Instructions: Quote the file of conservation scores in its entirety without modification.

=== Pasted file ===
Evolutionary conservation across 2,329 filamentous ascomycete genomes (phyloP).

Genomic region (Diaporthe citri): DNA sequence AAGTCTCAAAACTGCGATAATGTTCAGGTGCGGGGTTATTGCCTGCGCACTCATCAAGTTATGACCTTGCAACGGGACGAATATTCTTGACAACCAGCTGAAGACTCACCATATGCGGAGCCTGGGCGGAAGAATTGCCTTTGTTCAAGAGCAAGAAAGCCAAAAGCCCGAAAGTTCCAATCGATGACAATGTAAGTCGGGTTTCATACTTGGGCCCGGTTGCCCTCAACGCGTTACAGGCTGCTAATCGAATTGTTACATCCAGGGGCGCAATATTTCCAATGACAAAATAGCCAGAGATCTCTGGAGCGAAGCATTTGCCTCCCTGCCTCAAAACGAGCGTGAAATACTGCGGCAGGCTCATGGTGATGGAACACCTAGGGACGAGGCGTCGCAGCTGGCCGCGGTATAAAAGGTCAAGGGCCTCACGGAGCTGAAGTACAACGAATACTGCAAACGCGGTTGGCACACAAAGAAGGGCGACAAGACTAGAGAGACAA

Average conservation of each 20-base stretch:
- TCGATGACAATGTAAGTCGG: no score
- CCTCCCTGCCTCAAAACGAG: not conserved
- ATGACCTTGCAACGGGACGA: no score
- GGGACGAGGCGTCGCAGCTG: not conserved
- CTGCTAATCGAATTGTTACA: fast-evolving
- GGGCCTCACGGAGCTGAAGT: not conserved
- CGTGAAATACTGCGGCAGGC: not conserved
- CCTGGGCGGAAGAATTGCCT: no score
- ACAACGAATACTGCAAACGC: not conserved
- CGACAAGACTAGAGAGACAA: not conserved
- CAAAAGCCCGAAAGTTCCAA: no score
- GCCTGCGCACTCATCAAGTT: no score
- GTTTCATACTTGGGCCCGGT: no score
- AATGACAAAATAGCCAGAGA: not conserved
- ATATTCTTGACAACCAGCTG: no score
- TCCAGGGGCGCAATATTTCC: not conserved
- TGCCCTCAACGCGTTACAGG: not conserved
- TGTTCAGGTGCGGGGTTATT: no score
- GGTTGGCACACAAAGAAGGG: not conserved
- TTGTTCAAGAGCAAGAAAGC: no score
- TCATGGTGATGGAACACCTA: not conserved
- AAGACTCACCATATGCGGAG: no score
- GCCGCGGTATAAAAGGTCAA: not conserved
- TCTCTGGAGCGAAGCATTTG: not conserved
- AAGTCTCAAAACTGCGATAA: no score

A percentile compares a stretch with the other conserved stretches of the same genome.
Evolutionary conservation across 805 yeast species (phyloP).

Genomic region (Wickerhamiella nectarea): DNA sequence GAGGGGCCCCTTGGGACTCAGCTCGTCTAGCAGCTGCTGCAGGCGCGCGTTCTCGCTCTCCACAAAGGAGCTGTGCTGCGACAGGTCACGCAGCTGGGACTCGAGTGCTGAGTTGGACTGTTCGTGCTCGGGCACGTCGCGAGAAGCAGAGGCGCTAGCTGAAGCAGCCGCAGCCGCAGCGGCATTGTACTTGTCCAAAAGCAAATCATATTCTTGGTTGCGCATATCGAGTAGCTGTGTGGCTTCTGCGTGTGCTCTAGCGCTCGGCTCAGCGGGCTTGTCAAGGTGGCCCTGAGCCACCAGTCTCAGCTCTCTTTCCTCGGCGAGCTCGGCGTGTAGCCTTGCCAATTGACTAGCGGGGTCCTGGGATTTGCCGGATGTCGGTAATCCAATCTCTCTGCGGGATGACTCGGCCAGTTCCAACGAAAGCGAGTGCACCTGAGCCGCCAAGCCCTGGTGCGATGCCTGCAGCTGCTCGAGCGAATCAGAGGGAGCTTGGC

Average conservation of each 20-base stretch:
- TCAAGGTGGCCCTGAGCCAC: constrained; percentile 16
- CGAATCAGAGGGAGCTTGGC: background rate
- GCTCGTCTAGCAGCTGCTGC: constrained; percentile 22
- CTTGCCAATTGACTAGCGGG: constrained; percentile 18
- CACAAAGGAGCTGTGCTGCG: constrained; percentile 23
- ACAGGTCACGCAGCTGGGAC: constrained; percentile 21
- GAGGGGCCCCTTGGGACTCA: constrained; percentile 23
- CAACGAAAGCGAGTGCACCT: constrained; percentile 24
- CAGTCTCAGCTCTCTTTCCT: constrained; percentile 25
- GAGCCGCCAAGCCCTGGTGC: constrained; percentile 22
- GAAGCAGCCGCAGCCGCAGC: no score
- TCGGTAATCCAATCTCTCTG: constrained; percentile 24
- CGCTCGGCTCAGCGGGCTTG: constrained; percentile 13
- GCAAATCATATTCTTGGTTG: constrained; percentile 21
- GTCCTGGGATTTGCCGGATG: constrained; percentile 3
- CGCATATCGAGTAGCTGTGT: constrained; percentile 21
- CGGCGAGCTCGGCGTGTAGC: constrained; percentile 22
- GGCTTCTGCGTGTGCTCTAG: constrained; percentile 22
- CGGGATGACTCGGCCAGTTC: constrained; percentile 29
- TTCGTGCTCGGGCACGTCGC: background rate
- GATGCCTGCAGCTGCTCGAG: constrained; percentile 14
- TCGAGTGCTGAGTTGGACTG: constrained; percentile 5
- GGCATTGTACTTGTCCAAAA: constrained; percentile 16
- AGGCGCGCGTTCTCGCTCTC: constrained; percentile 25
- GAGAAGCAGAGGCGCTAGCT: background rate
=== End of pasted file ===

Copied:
Evolutionary conservation across 2,329 filamentous ascomycete genomes (phyloP).

Genomic region (Diaporthe citri): DNA sequence AAGTCTCAAAACTGCGATAATGTTCAGGTGCGGGGTTATTGCCTGCGCACTCATCAAGTTATGACCTTGCAACGGGACGAATATTCTTGACAACCAGCTGAAGACTCACCATATGCGGAGCCTGGGCGGAAGAATTGCCTTTGTTCAAGAGCAAGAAAGCCAAAAGCCCGAAAGTTCCAATCGATGACAATGTAAGTCGGGTTTCATACTTGGGCCCGGTTGCCCTCAACGCGTTACAGGCTGCTAATCGAATTGTTACATCCAGGGGCGCAATATTTCCAATGACAAAATAGCCAGAGATCTCTGGAGCGAAGCATTTGCCTCCCTGCCTCAAAACGAGCGTGAAATACTGCGGCAGGCTCATGGTGATGGAACACCTAGGGACGAGGCGTCGCAGCTGGCCGCGGTATAAAAGGTCAAGGGCCTCACGGAGCTGAAGTACAACGAATACTGCAAACGCGGTTGGCACACAAAGAAGGGCGACAAGACTAGAGAGACAA

Average conservation of each 20-base stretch:
- TCGATGACAATGTAAGTCGG: no score
- CCTCCCTGCCTCAAAACGAG: not conserved
- ATGACCTTGCAACGGGACGA: no score
- GGGACGAGGCGTCGCAGCTG: not conserved
- CTGCTAATCGAATTGTTACA: fast-evolving
- GGGCCTCACGGAGCTGAAGT: not conserved
- CGTGAAATACTGCGGCAGGC: not conserved
- CCTGGGCGGAAGAATTGCCT: no score
- ACAACGAATACTGCAAACGC: not conserved
- CGACAAGACTAGAGAGACAA: not conserved
- CAAAAGCCCGAAAGTTCCAA: no score
- GCCTGCGCACTCATCAAGTT: no score
- GTTTCATACTTGGGCCCGGT: no score
- AATGACAAAATAGCCAGAGA: not conserved
- ATATTCTTGACAACCAGCTG: no score
- TCCAGGGGCGCAATATTTCC: not conserved
- TGCCCTCAACGCGTTACAGG: not conserved
- TGTTCAGGTGCGGGGTTATT: no score
- GGTTGGCACACAAAGAAGGG: not conserved
- TTGTTCAAGAGCAAGAAAGC: no score
- TCATGGTGATGGAACACCTA: not conserved
- AAGACTCACCATATGCGGAG: no score
- GCCGCGGTATAAAAGGTCAA: not conserved
- TCTCTGGAGCGAAGCATTTG: not conserved
- AAGTCTCAAAACTGCGATAA: no score

A percentile compares a stretch with the other conserved stretches of the same genome.
Evolutionary conservation across 805 yeast species (phyloP).

Genomic region (Wickerhamiella nectarea): DNA sequence GAGGGGCCCCTTGGGACTCAGCTCGTCTAGCAGCTGCTGCAGGCGCGCGTTCTCGCTCTCCACAAAGGAGCTGTGCTGCGACAGGTCACGCAGCTGGGACTCGAGTGCTGAGTTGGACTGTTCGTGCTCGGGCACGTCGCGAGAAGCAGAGGCGCTAGCTGAAGCAGCCGCAGCCGCAGCGGCATTGTACTTGTCCAAAAGCAAATCATATTCTTGGTTGCGCATATCGAGTAGCTGTGTGGCTTCTGCGTGTGCTCTAGCGCTCGGCTCAGCGGGCTTGTCAAGGTGGCCCTGAGCCACCAGTCTCAGCTCTCTTTCCTCGGCGAGCTCGGCGTGTAGCCTTGCCAATTGACTAGCGGGGTCCTGGGATTTGCCGGATGTCGGTAATCCAATCTCTCTGCGGGATGACTCGGCCAGTTCCAACGAAAGCGAGTGCACCTGAGCCGCCAAGCCCTGGTGCGATGCCTGCAGCTGCTCGAGCGAATCAGAGGGAGCTTGGC

Average conservation of each 20-base stretch:
- TCAAGGTGGCCCTGAGCCAC: constrained; percentile 16
- CGAATCAGAGGGAGCTTGGC: background rate
- GCTCGTCTAGCAGCTGCTGC: constrained; percentile 22
- CTTGCCAATTGACTAGCGGG: constrained; percentile 18
- CACAAAGGAGCTGTGCTGCG: constrained; percentile 23
- ACAGGTCACGCAGCTGGGAC: constrained; percentile 21
- GAGGGGCCCCTTGGGACTCA: constrained; percentile 23
- CAACGAAAGCGAGTGCACCT: constrained; percentile 24
- CAGTCTCAGCTCTCTTTCCT: constrained; percentile 25
- GAGCCGCCAAGCCCTGGTGC: constrained; percentile 22
- GAAGCAGCCGCAGCCGCAGC: no score
- TCGGTAATCCAATCTCTCTG: constrained; percentile 24
- CGCTCGGCTCAGCGGGCTTG: constrained; percentile 13
- GCAAATCATATTCTTGGTTG: constrained; percentile 21
- GTCCTGGGATTTGCCGGATG: constrained; percentile 3
- CGCATATCGAGTAGCTGTGT: constrained; percentile 21
- CGGCGAGCTCGGCGTGTAGC: constrained; percentile 22
- GGCTTCTGCGTGTGCTCTAG: constrained; percentile 22
- CGGGATGACTCGGCCAGTTC: constrained; percentile 29
- TTCGTGCTCGGGCACGTCGC: background rate
- GATGCCTGCAGCTGCTCGAG: constrained; percentile 14
- TCGAGTGCTGAGTTGGACTG: constrained; percentile 5
- GGCATTGTACTTGTCCAAAA: constrained; percentile 16
- AGGCGCGCGTTCTCGCTCTC: constrained; percentile 25
- GAGAAGCAGAGGCGCTAGCT: background rate